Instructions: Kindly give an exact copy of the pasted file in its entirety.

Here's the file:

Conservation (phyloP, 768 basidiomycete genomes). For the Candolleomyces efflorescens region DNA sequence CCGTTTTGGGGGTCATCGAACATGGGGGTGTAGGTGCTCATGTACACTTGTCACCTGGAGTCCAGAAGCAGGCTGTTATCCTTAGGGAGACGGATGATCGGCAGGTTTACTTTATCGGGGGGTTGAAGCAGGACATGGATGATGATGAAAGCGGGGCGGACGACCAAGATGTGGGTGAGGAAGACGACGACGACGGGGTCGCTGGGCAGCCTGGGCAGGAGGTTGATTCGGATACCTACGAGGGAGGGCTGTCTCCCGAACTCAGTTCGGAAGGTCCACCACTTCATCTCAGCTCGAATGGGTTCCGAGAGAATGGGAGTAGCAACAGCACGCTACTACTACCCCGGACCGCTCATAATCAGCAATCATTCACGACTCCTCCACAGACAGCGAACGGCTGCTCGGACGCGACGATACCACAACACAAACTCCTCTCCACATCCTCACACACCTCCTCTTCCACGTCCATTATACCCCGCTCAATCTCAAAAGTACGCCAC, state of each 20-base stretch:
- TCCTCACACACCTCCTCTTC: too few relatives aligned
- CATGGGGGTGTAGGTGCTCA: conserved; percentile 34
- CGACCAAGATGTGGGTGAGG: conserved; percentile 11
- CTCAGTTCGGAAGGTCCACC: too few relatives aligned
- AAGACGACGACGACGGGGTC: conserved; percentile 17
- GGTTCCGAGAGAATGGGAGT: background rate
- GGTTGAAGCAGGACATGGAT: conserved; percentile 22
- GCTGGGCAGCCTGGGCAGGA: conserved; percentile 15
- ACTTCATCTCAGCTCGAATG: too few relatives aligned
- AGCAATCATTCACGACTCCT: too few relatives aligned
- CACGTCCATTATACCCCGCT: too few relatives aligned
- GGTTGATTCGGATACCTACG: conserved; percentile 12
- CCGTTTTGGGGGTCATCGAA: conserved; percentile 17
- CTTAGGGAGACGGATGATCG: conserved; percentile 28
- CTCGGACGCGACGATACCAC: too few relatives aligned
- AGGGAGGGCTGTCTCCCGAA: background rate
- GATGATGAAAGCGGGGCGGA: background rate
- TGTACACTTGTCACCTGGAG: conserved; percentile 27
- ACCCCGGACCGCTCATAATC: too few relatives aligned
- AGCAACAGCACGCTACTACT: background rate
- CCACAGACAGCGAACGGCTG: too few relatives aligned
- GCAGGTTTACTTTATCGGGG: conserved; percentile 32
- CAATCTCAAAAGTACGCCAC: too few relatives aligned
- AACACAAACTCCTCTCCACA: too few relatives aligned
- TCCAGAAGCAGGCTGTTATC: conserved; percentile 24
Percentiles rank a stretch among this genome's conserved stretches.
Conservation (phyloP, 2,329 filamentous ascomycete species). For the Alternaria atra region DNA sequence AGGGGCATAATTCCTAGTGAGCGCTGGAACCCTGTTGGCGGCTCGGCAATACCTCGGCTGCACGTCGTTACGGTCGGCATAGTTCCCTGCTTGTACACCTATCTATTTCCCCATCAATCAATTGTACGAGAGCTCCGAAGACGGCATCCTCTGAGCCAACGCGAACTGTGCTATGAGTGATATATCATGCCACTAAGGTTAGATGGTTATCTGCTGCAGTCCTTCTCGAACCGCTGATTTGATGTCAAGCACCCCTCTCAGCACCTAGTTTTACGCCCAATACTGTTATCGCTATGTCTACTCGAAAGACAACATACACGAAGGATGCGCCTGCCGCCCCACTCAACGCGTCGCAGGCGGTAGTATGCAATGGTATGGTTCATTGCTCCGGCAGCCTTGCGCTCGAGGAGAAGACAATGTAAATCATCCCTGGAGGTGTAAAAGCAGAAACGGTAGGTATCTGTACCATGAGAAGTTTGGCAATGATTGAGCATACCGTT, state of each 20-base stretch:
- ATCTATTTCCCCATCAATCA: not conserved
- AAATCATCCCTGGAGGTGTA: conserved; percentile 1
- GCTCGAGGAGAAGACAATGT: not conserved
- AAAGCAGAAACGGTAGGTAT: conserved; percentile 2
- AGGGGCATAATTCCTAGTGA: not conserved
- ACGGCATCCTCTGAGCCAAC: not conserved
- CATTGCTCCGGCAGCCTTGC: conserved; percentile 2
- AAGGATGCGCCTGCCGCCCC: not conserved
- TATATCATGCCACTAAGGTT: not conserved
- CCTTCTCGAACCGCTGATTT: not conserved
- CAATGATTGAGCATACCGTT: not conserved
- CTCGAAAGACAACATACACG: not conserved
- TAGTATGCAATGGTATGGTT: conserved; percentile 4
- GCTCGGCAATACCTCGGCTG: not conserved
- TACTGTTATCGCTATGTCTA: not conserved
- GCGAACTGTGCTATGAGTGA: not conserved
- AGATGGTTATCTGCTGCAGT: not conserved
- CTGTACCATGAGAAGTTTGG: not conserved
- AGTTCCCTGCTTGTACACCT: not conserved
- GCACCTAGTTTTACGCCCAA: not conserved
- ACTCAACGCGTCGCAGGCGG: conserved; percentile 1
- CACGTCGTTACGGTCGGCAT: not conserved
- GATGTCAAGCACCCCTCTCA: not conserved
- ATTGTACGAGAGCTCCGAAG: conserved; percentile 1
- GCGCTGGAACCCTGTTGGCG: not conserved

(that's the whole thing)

Conservation (phyloP, 768 basidiomycete genomes). For the Candolleomyces efflorescens region DNA sequence CCGTTTTGGGGGTCATCGAACATGGGGGTGTAGGTGCTCATGTACACTTGTCACCTGGAGTCCAGAAGCAGGCTGTTATCCTTAGGGAGACGGATGATCGGCAGGTTTACTTTATCGGGGGGTTGAAGCAGGACATGGATGATGATGAAAGCGGGGCGGACGACCAAGATGTGGGTGAGGAAGACGACGACGACGGGGTCGCTGGGCAGCCTGGGCAGGAGGTTGATTCGGATACCTACGAGGGAGGGCTGTCTCCCGAACTCAGTTCGGAAGGTCCACCACTTCATCTCAGCTCGAATGGGTTCCGAGAGAATGGGAGTAGCAACAGCACGCTACTACTACCCCGGACCGCTCATAATCAGCAATCATTCACGACTCCTCCACAGACAGCGAACGGCTGCTCGGACGCGACGATACCACAACACAAACTCCTCTCCACATCCTCACACACCTCCTCTTCCACGTCCATTATACCCCGCTCAATCTCAAAAGTACGCCAC, state of each 20-base stretch:
- TCCTCACACACCTCCTCTTC: too few relatives aligned
- CATGGGGGTGTAGGTGCTCA: conserved; percentile 34
- CGACCAAGATGTGGGTGAGG: conserved; percentile 11
- CTCAGTTCGGAAGGTCCACC: too few relatives aligned
- AAGACGACGACGACGGGGTC: conserved; percentile 17
- GGTTCCGAGAGAATGGGAGT: background rate
- GGTTGAAGCAGGACATGGAT: conserved; percentile 22
- GCTGGGCAGCCTGGGCAGGA: conserved; percentile 15
- ACTTCATCTCAGCTCGAATG: too few relatives aligned
- AGCAATCATTCACGACTCCT: too few relatives aligned
- CACGTCCATTATACCCCGCT: too few relatives aligned
- GGTTGATTCGGATACCTACG: conserved; percentile 12
- CCGTTTTGGGGGTCATCGAA: conserved; percentile 17
- CTTAGGGAGACGGATGATCG: conserved; percentile 28
- CTCGGACGCGACGATACCAC: too few relatives aligned
- AGGGAGGGCTGTCTCCCGAA: background rate
- GATGATGAAAGCGGGGCGGA: background rate
- TGTACACTTGTCACCTGGAG: conserved; percentile 27
- ACCCCGGACCGCTCATAATC: too few relatives aligned
- AGCAACAGCACGCTACTACT: background rate
- CCACAGACAGCGAACGGCTG: too few relatives aligned
- GCAGGTTTACTTTATCGGGG: conserved; percentile 32
- CAATCTCAAAAGTACGCCAC: too few relatives aligned
- AACACAAACTCCTCTCCACA: too few relatives aligned
- TCCAGAAGCAGGCTGTTATC: conserved; percentile 24
Percentiles rank a stretch among this genome's conserved stretches.
Conservation (phyloP, 2,329 filamentous ascomycete species). For the Alternaria atra region DNA sequence AGGGGCATAATTCCTAGTGAGCGCTGGAACCCTGTTGGCGGCTCGGCAATACCTCGGCTGCACGTCGTTACGGTCGGCATAGTTCCCTGCTTGTACACCTATCTATTTCCCCATCAATCAATTGTACGAGAGCTCCGAAGACGGCATCCTCTGAGCCAACGCGAACTGTGCTATGAGTGATATATCATGCCACTAAGGTTAGATGGTTATCTGCTGCAGTCCTTCTCGAACCGCTGATTTGATGTCAAGCACCCCTCTCAGCACCTAGTTTTACGCCCAATACTGTTATCGCTATGTCTACTCGAAAGACAACATACACGAAGGATGCGCCTGCCGCCCCACTCAACGCGTCGCAGGCGGTAGTATGCAATGGTATGGTTCATTGCTCCGGCAGCCTTGCGCTCGAGGAGAAGACAATGTAAATCATCCCTGGAGGTGTAAAAGCAGAAACGGTAGGTATCTGTACCATGAGAAGTTTGGCAATGATTGAGCATACCGTT, state of each 20-base stretch:
- ATCTATTTCCCCATCAATCA: not conserved
- AAATCATCCCTGGAGGTGTA: conserved; percentile 1
- GCTCGAGGAGAAGACAATGT: not conserved
- AAAGCAGAAACGGTAGGTAT: conserved; percentile 2
- AGGGGCATAATTCCTAGTGA: not conserved
- ACGGCATCCTCTGAGCCAAC: not conserved
- CATTGCTCCGGCAGCCTTGC: conserved; percentile 2
- AAGGATGCGCCTGCCGCCCC: not conserved
- TATATCATGCCACTAAGGTT: not conserved
- CCTTCTCGAACCGCTGATTT: not conserved
- CAATGATTGAGCATACCGTT: not conserved
- CTCGAAAGACAACATACACG: not conserved
- TAGTATGCAATGGTATGGTT: conserved; percentile 4
- GCTCGGCAATACCTCGGCTG: not conserved
- TACTGTTATCGCTATGTCTA: not conserved
- GCGAACTGTGCTATGAGTGA: not conserved
- AGATGGTTATCTGCTGCAGT: not conserved
- CTGTACCATGAGAAGTTTGG: not conserved
- AGTTCCCTGCTTGTACACCT: not conserved
- GCACCTAGTTTTACGCCCAA: not conserved
- ACTCAACGCGTCGCAGGCGG: conserved; percentile 1
- CACGTCGTTACGGTCGGCAT: not conserved
- GATGTCAAGCACCCCTCTCA: not conserved
- ATTGTACGAGAGCTCCGAAG: conserved; percentile 1
- GCGCTGGAACCCTGTTGGCG: not conserved